The organic mode of existence is feeling rather than calculation. The ability to feel our and other’s needs is fundamental. Embodied subjectivity holds a living being together. Value guides an organism’s self-maintenance. Our bodies bring forth subjective reality. Life happens in between mind and matter. Genes and soma interact in mutual transformation.

Intention, concerns of a living subject, is logically inevitable. It cannot be circumvented, and neither be calculated away. Life is non-computable. Meaning-making requires a body. Embodied logical contradiction manifests as a need. Need allows autonomy to come into the picture. The unity which an organism creates is a micro version of the larger whole. Contradictions enhance one another through mutal transformations.

Purpose is always felt. It is the basic experience of being alive. There is an embodied logics which, at the same time, is inclusive and contradictory. The basic experience of the whole is to realize oneself as purpose. Living beings bring forth wholeness. They are self-sustained wholes.

Form is both a necessity and a constraint. It both enables and makes dependent. Individual existence means to be whole in a larger whole. Metabolism is the transformation of the whole into self, and of self into the world. It is the world passing through self as self.

Living reality is a logics of dialogue. It is necessarily dynamic. Dialogics is a process based on renegotiations of relationship. Encounters are experienced as meanings. A subject experiences itself as an inside with an outside. Every touch is to be touched. Every seeing might mean to be seen. Perception is a meaningful space in between. Bodies continuously transform themselves in living relationships.

Organisms participate in one another. Organisms need others and the whole in order to be. Being an organism means sharing, and sharing is change in relationship with others. Together they form commons.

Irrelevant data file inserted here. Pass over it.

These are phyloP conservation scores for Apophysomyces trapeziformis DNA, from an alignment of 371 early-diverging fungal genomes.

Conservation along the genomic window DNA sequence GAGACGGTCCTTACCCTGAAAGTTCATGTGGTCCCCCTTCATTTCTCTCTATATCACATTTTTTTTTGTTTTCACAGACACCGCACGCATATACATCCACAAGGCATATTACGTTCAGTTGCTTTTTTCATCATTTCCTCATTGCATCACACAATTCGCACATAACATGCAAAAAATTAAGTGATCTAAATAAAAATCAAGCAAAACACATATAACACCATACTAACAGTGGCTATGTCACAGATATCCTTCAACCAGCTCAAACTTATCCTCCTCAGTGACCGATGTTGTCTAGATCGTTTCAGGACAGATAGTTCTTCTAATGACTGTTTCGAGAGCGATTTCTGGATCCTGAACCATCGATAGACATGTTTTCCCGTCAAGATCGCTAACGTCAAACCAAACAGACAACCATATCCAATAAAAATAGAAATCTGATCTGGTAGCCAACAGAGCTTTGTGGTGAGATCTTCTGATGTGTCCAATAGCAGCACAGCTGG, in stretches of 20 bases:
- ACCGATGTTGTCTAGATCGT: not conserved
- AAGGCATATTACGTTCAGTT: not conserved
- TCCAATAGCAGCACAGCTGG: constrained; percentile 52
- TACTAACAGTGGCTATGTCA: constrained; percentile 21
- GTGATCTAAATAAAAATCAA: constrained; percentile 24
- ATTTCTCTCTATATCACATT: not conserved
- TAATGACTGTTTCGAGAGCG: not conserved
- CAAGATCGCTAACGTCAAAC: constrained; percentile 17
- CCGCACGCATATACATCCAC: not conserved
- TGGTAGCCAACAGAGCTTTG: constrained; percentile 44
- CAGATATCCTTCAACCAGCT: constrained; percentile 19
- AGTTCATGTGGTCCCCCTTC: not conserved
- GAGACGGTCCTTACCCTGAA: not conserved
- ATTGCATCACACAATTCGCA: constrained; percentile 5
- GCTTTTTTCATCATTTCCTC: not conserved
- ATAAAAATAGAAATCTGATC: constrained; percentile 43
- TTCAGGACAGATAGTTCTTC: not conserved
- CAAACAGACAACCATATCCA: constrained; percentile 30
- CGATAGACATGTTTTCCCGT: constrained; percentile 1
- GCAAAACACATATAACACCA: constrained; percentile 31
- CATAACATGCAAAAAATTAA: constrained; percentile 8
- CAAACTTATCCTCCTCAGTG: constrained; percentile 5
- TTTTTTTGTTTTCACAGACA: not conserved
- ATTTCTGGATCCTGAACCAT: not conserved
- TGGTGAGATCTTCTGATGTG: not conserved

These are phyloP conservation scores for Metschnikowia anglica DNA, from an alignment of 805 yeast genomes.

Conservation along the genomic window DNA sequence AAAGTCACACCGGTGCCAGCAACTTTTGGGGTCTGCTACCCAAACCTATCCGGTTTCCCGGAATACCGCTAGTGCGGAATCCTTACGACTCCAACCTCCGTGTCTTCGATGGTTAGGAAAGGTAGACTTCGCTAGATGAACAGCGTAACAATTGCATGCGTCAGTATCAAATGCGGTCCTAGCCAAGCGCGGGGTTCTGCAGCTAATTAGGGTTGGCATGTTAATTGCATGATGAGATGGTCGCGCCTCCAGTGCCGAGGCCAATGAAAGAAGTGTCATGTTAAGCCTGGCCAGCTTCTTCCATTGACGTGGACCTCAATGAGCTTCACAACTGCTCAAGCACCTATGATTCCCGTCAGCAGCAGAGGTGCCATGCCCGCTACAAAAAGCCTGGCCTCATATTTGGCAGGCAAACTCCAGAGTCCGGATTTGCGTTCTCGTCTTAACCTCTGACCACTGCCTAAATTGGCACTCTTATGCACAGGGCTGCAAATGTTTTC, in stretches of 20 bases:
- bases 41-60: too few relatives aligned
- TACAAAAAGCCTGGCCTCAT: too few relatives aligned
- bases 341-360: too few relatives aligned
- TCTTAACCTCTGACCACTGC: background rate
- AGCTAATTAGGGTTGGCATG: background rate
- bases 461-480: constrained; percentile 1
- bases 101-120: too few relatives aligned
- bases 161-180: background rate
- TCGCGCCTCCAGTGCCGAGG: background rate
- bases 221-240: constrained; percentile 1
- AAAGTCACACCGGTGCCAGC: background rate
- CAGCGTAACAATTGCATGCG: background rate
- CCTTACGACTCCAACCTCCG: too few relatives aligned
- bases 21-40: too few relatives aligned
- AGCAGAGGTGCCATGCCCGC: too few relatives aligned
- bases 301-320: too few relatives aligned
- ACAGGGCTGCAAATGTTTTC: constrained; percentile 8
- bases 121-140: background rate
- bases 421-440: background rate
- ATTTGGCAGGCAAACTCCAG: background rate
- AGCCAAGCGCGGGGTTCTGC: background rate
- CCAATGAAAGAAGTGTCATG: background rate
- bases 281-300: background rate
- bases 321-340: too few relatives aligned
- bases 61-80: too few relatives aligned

Being a body is an irreducible experience. Having feelings and (non-verbal) interactions are empirical facts. They are lived dimensions that are shared among all living beings. We are, on an empirical biological level, part of a living cosmos, which is subject to a general principle of life. We are all supported by life itself.

The causal-mechanical approach as a whole is mistaken. Reality is meaning-centered, open to creative change, and continuously bringing forth agents with subjective experiences. We are entagled in the creative aliveness of nature, and as a culture we must honor this aliveness.

We have to drop the separation of inside and outside. There is a deep entanglement between the individual and the world, which makes both inseparable. Entanglement is the way we come into being. Feeling is the existential experience of meaning. It is the basic experience of being interconnected and separate. To live is to be self and other and the same time.

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Book Review: Enlivenment
Book Review: Matter and Desire
Book Review: Biology of Wonder

Published by Jan Höglund

Jan Höglund has over 35 years of experience in different roles as software developer, project manager, line manager, consultant, and researcher. This is his personal blog where he shares his reading, book reviews, and learning.